I am regularly asked about an Irish Shillelagh so I feel many would be interested in a little further background to the origins of the word. So, I include here some relative reading.
The word ‘Shillelagh’ has been used and abused a lot over the generations. As a result, it has become a generic term for any kind of one piece walking stick from Ireland – mostly one with a large knob type handle.
In his very informative book, ‘Things Irish’, Anthony Bluett writes that the short, stubby blackthorn cudgel seen in tourist stores as the ‘ancient Irish shillelagh’ has no tradition in Ireland at all.
Instead, those misnamed cudgels were once a very popular weapon in 19th-century London. They were useful to have but not something the Irish would have used at that time, or earlier. Their weapon of choice would have been a cane made from oak, blackthorn, ash or holly.
Shillelaghs were known by many names, including ‘bata’ in Gaelic – which means a fighting stick. The original cane gets its name from the Shillelagh Forest in County Wicklow. The forest was once famous for its massive stands of fine oaks. Sadly, most of them were cut down and exported and used in famous buildings across Europe.
In his book on Irish folklore, Padraic Colum quotes John Banim describing a mansion from his novel ‘The Croppy’. He says “it was solidly wainscoted with Shillelagh oak against which the venomous spider of England durst not affix his web.”
Curiously, it was from the pen of an English writer who, on seeing an oak cane and knowing where it came from, coined the term Shillelagh. Eventually, it became synonymous for any Irish walking stick.
Sometimes, the knob on the end was hollowed out and filled with molten lead. This was known as a ‘loaded stick’. However, in sticks made of blackthorn, the knob was actually the root. Because of this, it would not have been necessary to ‘load’ it as it could pack a significant whack without any ‘loading’!
The bark is left on for added toughness and often a metal ferrule is secured at the end opposite of the knob. To keep the wood from splitting during the drying process, sticks were often buried in a manure pile, or placed in the chimney to season.
Folklorist Padraic Colum says the shillelagh should not be considered a symbol of Ireland but a badge of honour for those who carried it. When they were very young, Irish boys were exposed to the traditions of the ‘bata’, and when they came of age, to carry a stick was viewed as a passage into manhood.
Many young Irishmen practiced with the stick regularly because constant sparring was needed to improve their skills. Young men would have been taught by their fathers. However, the finer points of stickfighting would have been learned from the Maighistir Prionnsa or fencing master.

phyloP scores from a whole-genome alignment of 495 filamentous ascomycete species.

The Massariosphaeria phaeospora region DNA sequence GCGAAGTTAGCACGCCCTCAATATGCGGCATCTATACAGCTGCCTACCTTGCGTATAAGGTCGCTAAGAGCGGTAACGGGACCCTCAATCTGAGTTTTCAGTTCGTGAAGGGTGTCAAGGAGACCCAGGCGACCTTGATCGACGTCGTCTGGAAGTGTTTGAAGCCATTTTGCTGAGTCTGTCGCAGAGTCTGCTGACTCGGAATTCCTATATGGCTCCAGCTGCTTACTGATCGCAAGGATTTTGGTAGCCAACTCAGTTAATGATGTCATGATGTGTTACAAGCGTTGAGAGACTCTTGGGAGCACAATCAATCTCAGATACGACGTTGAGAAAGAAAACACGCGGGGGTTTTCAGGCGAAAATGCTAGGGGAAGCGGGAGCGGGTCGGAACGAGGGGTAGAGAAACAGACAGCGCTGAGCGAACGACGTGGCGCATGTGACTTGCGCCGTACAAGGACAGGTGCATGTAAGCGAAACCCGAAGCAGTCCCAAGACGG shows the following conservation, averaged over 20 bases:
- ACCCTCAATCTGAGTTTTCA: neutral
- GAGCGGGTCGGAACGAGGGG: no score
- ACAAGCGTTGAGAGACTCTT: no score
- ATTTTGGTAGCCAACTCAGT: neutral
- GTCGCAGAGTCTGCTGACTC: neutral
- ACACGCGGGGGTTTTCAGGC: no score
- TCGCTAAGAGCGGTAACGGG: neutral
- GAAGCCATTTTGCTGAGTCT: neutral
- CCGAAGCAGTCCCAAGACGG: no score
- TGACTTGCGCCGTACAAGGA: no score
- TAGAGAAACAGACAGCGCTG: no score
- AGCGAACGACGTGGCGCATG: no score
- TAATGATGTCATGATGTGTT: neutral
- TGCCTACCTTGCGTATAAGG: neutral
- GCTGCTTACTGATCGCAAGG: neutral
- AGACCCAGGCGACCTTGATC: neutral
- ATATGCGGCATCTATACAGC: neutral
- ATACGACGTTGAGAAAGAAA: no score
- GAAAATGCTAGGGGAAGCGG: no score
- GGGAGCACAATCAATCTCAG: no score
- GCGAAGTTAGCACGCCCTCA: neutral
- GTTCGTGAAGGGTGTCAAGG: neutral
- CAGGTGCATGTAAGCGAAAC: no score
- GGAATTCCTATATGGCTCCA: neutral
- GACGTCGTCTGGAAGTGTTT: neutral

Russ points out that the use of a ‘walking stick’ as a weapon carried into the twentieth century. Conan-Doyle made his famous character Sherlock Holmes a master of ‘single-stick’ fighting.
The stick (‘bata)was carried by Irishmen just about everywhere they went. But, it was at the fair, wake or pattern (Saint’s feast day), that it was most needed. Various groups or factions were always present at most social gatherings and faction fighting was very common until the famines of the 1840s. Most often the factions were members of certain families or of political groups. Sometimes the fights would consist of hundreds of men – and yes, the womenfolk joined in too. When they didn’t use a ‘bata’, they could make a good account of themselves by wielding a stocking filled with stones!
Some fighters specialized in the use of two sticks. This was called the Troid de Bata or two-stick fight. The stick held in the off hand was used as a shield. After the 1840’s the faction fights became fewer and farther between. The last recorded one was held at a fair in Co. Tipperary in 1887.
Fights with the ‘bata’ were not always of the faction variety. Some were sporting events, while others were provoked just for fun. One tradition at a fair was for a man to drag his coat on the ground behind him and throw down the challenge. “Who’ll tread on the tail of my coat?”, he would call out or to ask a crowd, “Who’ll say black is the white of my eye?” Often these were friendly, if somewhat rough contests.
The ‘bata’ was held somewhat towards the lower middle of the stick and snapped out with the wrist rather than swung like a cudgel. A simple art in terms of technique, it still took years of practice to master. In his 1790 book, ‘Personal Sketches of His Own Times’, Sir John Barrington wrote that the stick fights were exhibitions of skill….”like sword exercises and did not appear savage. Nobody was disfigured thereby, or rendered fit for a doctor. I never saw a bone broken or a dangerous contusion from what was called ‘whacks’ of a shillelagh (which was never too heavy).”
So there you have it – or maybe you don’t. If you have a ‘bata’ or walking stick made of oak, ash, holly or blackthorn, you do indeed have a real shillelagh. As for that souvenir you may have picked up at the airport – the short, stubby cudgel which often sports a green bow and a nifty painted shamrock… sorry, it’s not a shillelagh, it’s a sham!
Take a look at my Blackthorn Shillelaghs … they are the ‘real thing’
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